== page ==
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Why people turn evil, from Stanford to Abu Ghraib.

This is one of the most difficult stories I’ve edited in a long time: How Good People Turn Evil, From Stanford to Abu Ghraib.

Kim Zetter did the interview with Philip Zimbardo, a psychologist who is famous/notorious for his 1971 “Stanford prison experiment,” a psychology study in which some students were assigned to play “prison guards” and others “prisoners.” The experiment quickly spiraled out of control, with the prison guards — and Zimbardo himself — becoming increasingly detached from any moral compass, forcing the prisoners to strip, perform humiliating sexual acts, and the like.

Thirty years later, a similar dynamic — with much more horrifying effects — was happening at Abu Ghraib.

Zimbardo thinks that almost anyone can succumb to these kind of “evil” actions, given the right circumstances and social pressure. Evil is his word, and perhaps its too loaded with religious connotations — but regardless of your point of view, such behavior is certainly horrifying. Zimbardo tries to explain why it happens without excusing people from moral responsibility for it. On the other hand, he also testified for the defense of one of the Abu Ghraib prison guards, and it’s in that capacity that he got copies of many photos from the prison.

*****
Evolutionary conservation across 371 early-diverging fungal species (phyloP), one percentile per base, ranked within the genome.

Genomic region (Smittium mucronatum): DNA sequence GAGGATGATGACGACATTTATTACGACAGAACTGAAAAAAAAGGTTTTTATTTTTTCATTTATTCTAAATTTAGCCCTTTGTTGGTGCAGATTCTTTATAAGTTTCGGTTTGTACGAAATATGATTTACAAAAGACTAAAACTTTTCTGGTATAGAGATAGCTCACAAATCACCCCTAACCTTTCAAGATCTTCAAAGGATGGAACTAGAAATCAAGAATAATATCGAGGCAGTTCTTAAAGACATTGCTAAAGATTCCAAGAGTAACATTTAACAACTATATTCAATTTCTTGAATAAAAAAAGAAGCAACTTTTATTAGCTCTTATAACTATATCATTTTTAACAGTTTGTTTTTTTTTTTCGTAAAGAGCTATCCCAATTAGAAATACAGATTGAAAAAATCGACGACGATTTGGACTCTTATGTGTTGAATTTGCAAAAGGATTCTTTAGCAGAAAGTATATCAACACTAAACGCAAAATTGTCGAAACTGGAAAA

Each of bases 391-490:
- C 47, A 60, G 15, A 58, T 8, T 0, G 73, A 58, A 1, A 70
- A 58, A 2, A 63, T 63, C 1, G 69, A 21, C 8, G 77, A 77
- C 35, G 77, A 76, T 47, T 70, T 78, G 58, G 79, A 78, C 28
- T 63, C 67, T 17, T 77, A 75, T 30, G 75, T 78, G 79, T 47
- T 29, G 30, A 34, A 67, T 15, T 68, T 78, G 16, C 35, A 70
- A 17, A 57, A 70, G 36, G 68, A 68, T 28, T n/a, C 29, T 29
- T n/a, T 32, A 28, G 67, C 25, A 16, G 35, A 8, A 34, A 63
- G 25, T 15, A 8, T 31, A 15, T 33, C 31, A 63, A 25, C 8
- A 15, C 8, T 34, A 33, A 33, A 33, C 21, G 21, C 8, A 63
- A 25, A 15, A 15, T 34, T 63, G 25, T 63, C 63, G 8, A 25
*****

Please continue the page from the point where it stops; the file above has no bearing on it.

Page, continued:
Zimbardo plans to show these images as part of his presentation at the 2008 TED conference in Monterey. Although many photos from Abu Ghraib have already been published, some of the images Zimbardo is showing appear to be previously unpublished, which is why we made the decision to publish them alonside his interview.

The photos (and the video slideshow Zimbardo made of them) are very disturbing, and I don’t recommend looking at them. But I do recommend reading the accompanying interview, for its insight into just how badly people can behave — and what it takes to make a stand against evil.


  1. Matt Langdon

    I have been working with Phil on the “solution” you speak about. We’re promoting heroism as the antidote to the banality of heroism.

    I’m running a program I designed in schools to get the kids early. Now, in conjunction with Phil and Zeno Franco I’m working on a year-round curriculum.

    Evil gets the headlines, but hopefully heroism can trump it sometime soon.

  2. Dylan

    Matt, thanks for the comment. I really like the idea of your “hero workshop” and your blog is pretty inspiring too. Good to know that people are working on making these ideas of Zimbardo’s more concrete.

  3. Martin Welch

    People turned evil maybe because of some social influence. People are not born evil, it’s their choice either to do good or bad (in my own thoughts)!

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